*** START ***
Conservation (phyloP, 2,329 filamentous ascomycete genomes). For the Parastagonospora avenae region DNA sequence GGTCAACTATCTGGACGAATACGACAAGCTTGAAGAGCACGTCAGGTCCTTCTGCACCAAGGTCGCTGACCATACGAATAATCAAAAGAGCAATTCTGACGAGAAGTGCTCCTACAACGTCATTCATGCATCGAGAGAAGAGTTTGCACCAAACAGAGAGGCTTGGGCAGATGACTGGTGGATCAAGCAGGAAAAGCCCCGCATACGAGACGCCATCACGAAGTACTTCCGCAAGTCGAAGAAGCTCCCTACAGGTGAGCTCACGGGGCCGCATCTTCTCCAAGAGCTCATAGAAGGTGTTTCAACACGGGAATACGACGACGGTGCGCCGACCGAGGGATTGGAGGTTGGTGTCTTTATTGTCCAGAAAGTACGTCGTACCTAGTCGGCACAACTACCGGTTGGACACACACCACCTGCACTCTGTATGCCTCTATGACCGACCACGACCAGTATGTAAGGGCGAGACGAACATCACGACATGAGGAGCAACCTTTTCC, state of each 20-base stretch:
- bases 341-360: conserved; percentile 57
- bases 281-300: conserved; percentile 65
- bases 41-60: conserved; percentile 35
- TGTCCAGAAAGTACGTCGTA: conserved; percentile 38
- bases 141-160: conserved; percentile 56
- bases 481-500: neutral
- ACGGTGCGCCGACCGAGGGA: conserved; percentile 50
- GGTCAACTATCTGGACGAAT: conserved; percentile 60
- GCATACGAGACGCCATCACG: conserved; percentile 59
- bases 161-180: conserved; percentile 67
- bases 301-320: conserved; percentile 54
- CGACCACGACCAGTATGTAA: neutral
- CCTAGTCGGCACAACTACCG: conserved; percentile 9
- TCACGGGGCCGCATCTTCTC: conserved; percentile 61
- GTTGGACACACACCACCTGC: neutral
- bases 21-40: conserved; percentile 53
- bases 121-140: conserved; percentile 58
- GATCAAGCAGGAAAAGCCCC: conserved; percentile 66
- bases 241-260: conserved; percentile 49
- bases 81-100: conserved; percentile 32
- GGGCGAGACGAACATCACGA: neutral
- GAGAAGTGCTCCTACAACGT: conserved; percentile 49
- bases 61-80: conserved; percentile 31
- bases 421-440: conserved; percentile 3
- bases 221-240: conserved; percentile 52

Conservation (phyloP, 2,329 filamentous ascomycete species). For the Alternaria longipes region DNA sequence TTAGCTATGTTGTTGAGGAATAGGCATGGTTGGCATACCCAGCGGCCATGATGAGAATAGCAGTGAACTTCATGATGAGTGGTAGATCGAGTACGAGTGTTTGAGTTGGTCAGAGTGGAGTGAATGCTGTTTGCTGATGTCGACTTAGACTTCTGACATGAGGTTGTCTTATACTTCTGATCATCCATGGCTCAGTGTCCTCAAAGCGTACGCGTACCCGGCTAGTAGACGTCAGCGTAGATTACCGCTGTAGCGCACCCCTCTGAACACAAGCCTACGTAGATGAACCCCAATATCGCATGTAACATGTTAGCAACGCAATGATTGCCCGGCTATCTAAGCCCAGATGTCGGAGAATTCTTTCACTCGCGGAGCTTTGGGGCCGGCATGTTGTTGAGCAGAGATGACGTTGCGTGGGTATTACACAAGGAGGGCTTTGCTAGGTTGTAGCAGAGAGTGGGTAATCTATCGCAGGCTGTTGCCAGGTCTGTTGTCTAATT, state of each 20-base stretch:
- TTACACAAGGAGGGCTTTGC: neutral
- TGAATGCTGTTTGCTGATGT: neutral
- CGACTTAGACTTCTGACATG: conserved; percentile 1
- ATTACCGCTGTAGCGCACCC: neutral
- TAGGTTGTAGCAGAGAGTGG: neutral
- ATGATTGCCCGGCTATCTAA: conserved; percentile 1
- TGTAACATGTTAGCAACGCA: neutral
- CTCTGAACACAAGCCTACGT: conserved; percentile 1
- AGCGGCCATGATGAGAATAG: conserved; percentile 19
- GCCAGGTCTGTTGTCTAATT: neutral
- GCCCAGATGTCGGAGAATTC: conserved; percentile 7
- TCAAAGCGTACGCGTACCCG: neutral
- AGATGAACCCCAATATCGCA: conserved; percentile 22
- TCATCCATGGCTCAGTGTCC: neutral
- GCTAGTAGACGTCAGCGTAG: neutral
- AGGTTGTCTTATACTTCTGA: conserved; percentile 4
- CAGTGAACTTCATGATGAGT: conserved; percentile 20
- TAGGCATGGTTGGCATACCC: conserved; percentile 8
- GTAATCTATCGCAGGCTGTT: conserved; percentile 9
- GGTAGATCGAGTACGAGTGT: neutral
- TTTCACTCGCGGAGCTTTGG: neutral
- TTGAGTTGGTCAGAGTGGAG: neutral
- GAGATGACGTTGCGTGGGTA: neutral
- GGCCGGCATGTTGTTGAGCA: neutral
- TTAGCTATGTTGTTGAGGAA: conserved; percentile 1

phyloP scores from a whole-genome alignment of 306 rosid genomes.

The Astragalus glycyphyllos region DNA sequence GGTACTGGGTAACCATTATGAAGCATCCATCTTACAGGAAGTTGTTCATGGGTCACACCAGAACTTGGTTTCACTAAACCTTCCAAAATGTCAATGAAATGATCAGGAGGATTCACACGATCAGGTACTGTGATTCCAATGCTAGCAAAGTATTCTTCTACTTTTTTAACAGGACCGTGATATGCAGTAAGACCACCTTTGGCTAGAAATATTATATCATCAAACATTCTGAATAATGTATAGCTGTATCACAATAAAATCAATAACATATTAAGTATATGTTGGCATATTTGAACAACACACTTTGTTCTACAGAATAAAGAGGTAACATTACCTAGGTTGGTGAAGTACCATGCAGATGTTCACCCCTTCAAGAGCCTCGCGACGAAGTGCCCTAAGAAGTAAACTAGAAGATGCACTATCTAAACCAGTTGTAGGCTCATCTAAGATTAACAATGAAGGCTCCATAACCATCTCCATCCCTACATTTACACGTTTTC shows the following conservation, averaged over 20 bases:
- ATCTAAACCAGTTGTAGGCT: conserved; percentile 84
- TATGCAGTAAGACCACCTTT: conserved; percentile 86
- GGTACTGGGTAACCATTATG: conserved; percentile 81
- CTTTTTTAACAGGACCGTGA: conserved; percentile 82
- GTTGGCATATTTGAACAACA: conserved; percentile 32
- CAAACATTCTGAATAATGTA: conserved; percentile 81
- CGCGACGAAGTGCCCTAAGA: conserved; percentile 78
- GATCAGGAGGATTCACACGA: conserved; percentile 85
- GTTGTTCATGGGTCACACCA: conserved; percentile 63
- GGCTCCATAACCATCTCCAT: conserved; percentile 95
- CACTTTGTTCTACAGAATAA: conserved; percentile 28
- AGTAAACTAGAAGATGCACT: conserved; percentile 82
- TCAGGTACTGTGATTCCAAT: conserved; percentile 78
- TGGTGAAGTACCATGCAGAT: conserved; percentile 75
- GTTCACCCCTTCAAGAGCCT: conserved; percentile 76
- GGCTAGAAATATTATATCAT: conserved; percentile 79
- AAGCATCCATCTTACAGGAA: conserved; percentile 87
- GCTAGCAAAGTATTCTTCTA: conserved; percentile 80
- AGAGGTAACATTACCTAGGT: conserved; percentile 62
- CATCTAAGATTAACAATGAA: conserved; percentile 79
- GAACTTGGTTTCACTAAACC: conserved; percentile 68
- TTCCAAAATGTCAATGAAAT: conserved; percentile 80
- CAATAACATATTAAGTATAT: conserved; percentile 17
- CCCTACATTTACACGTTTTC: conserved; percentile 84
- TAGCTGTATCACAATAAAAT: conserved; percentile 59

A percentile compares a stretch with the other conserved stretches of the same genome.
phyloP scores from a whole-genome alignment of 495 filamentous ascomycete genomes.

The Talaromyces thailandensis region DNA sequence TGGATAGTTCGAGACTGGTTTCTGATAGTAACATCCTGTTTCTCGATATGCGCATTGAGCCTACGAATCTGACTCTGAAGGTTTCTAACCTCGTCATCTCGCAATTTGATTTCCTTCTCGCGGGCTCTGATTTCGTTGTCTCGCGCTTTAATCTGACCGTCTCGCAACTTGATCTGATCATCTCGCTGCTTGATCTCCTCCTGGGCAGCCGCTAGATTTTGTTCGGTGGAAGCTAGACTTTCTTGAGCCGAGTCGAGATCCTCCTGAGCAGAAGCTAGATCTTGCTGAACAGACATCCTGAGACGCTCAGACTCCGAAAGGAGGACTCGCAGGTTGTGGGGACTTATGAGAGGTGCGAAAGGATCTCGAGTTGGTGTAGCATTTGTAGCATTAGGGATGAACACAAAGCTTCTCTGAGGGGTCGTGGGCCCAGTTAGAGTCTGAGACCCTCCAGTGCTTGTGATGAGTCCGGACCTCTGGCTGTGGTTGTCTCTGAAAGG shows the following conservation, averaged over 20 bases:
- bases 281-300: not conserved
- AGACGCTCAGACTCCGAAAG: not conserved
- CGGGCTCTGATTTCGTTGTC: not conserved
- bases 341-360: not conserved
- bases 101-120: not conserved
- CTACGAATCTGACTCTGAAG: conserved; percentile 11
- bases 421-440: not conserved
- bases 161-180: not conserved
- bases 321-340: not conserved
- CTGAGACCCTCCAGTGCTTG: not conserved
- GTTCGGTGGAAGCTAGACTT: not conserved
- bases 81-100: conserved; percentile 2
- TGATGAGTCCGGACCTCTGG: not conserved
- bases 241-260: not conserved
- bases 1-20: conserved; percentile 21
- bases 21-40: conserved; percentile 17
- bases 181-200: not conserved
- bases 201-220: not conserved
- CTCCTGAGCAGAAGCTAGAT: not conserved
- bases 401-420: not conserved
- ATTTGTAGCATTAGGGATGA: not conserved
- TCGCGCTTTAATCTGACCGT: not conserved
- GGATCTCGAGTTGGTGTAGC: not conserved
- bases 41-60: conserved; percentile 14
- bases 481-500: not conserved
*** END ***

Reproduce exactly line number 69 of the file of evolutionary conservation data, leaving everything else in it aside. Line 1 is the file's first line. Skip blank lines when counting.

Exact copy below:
- GTTCACCCCTTCAAGAGCCT: conserved; percentile 76